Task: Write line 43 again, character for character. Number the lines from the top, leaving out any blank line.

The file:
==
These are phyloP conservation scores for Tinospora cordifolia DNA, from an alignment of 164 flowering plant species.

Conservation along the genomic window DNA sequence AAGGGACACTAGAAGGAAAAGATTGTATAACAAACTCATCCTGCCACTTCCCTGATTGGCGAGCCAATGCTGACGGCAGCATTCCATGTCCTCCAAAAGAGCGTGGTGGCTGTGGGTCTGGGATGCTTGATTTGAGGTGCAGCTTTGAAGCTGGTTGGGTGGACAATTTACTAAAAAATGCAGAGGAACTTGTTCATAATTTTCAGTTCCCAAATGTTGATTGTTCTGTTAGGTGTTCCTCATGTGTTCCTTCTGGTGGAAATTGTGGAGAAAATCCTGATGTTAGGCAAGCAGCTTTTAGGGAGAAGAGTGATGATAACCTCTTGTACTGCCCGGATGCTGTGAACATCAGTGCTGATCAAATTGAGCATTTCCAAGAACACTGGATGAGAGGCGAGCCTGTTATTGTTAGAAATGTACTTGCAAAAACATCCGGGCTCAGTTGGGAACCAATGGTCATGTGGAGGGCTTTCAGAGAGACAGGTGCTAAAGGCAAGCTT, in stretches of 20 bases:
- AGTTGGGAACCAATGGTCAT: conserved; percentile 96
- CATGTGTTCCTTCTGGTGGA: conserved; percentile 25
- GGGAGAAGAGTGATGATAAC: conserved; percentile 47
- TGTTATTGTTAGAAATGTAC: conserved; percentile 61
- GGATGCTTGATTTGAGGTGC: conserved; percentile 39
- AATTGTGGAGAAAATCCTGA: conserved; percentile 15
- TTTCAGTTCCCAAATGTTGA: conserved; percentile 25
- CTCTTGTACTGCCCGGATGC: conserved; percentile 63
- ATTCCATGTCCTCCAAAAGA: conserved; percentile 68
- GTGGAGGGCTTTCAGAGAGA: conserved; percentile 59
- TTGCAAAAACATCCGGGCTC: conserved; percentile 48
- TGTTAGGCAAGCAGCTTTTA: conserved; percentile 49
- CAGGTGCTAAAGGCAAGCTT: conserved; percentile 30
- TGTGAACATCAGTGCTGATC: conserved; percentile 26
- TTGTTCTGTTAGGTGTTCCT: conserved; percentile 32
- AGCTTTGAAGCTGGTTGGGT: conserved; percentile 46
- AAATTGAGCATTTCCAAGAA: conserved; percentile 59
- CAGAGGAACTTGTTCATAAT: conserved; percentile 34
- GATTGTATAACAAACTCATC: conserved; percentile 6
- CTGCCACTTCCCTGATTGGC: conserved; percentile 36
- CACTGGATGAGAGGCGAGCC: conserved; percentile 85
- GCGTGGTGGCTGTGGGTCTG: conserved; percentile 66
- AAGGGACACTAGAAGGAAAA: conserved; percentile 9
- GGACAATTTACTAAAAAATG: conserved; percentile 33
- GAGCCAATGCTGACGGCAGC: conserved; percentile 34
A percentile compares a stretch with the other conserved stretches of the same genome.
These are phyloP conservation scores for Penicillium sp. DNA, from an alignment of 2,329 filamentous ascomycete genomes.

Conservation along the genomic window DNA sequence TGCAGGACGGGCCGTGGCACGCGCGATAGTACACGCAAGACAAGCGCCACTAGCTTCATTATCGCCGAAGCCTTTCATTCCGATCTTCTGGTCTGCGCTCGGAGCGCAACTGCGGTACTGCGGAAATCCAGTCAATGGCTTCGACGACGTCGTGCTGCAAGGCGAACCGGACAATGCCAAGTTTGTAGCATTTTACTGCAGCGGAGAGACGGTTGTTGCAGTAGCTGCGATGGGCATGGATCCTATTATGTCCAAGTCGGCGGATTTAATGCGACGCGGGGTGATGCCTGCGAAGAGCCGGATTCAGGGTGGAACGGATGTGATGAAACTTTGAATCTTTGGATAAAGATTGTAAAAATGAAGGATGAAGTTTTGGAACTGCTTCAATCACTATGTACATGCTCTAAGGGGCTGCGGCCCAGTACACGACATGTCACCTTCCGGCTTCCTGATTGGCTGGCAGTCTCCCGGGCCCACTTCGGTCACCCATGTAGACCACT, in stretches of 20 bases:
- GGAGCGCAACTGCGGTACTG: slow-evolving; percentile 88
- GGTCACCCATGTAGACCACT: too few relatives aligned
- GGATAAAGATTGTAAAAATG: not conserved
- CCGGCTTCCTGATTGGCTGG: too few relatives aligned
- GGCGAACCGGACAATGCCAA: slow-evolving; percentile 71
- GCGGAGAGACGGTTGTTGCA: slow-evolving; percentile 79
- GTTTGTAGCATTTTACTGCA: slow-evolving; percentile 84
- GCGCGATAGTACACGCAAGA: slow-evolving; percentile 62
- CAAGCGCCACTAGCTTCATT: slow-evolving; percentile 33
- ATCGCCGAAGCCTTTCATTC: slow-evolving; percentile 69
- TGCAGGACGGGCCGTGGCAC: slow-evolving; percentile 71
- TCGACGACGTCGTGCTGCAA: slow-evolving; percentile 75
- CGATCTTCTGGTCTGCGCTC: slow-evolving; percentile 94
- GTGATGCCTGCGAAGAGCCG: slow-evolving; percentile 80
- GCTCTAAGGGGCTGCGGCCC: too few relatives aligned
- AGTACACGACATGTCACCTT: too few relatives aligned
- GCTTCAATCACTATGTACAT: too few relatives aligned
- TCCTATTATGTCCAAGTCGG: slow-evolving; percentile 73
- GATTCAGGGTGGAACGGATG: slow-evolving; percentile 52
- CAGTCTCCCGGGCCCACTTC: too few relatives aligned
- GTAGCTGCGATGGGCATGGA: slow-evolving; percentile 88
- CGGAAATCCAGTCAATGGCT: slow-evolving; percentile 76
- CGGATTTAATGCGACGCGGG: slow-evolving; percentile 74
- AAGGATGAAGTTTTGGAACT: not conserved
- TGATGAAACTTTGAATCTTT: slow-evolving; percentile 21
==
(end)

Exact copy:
- CGATCTTCTGGTCTGCGCTC: slow-evolving; percentile 94